More is behind 2019’s Amazon Prime Day Success
The record-breaking success of 2019’s Amazon Prime Day is foretelling dramatic retailing changes that are adding more value to network and ecosystem development as a competitive requirement.
Amazon reported record sales on its extended Amazon Prime Day this summer. The company reported Prime members worldwide purchased more than 175 million items throughout the two-day event. Sales surpassed the company’s previous Black Friday and Cyber Monday sales combined, dominated by Amazon brand sales, such as Echo Dot, Fire TV Stick, Alexa voice remote, and more. It was also the biggest days ever for Amazon Prime membership, Amazon reported. The promotion also included streaming entertainment and sports, plus discounts at Whole Foods, the grocery Amazon acquired in 2017.
The record success is a harbinger of new retailing that could command 30% of global economic output, analysts project.
However, savvy retailers who planned to be part of the frenzy also saw increased sales from their campaigns. More significantly, the phenomenon also is revealing the requirement that to be competitive, smaller retailers will need to create their own ecosystems of not only retail and customer-facing services but also back-end support to consolidate technology and administrative capabilities.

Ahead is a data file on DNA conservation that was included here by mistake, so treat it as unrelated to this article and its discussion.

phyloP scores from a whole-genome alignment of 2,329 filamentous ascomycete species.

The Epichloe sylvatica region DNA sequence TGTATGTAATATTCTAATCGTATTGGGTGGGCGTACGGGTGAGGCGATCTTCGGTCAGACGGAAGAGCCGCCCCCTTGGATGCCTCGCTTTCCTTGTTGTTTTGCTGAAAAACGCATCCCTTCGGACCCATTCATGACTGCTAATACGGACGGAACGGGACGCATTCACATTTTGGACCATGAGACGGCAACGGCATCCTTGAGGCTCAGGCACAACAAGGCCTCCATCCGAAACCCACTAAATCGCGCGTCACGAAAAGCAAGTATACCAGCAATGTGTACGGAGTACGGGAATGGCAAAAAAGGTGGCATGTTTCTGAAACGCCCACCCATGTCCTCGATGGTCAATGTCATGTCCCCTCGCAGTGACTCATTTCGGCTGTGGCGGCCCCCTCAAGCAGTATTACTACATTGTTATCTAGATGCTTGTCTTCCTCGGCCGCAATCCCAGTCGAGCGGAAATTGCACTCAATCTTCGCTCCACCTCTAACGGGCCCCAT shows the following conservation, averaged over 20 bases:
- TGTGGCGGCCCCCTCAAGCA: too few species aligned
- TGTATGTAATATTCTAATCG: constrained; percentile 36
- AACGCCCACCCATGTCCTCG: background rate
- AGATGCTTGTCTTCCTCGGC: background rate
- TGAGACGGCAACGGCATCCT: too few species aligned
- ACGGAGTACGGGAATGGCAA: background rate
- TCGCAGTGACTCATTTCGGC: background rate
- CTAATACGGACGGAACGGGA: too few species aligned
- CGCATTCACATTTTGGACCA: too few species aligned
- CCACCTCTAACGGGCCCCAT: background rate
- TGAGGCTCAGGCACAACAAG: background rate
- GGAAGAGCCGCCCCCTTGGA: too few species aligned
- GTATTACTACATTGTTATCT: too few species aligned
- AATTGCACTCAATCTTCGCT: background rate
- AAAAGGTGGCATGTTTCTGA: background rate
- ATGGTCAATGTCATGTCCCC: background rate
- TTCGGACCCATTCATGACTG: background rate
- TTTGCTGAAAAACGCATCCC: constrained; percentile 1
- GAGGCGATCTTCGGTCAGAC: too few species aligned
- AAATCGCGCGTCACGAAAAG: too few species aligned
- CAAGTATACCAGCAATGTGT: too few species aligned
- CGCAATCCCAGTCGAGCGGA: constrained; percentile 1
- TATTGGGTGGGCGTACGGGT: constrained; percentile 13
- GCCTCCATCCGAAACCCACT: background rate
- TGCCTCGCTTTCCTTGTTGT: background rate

While Amazon Prime Day definitely was a boon for larger retailers who created their own promotions for Amazon Prime Day, smaller and niche retailers also saw significant sales boosts.
Jason Woosley, Adobe Analytics VP of commerce product and platform, said email campaigns and value-added service deals contributed to a 64 percent comp sales increase among major retailers. Rob Garf, Salesforce’s VP of industry strategy and insights, said increases at big and smaller retailers were the results of intentional marketing and campaigning for Amazon Prime Day.
Garf said Salesforce saw email volume increase 24 percent during Prime Day, and only 11 percent of those running deals even referenced “Prime Day” in promotions, choosing instead to be creative and deploy their own campaign themes. See more on the Salesforce analysis here.
A McKinsey analysis emphasizes that the short-term event continues to leverage Amazon’s ability to build valuable long-term shopper relationships and strengthen its widening ecosystem of offerings. The ecosystem strategy has significant competitive implications that McKinsey projects ultimately will consolidate 30 percent of the world’s gross economic output in the next 10 years. That means a third of the world economic output “will be from companies that operate a network of interconnected businesses, such as those run by Amazon, Alibaba, Google, and Facebook.” Customers will become accustomed to doing business within the network because of convenience, price, and reliability, the analysts believe.
During Prime Day, Amazon streamed several major events, including world soccer competitions and concerts by leading country-music and pop musical artists. Amazon connected its private label products, sales and affiliate services, its Whole Foods grocery division, and entertainment products.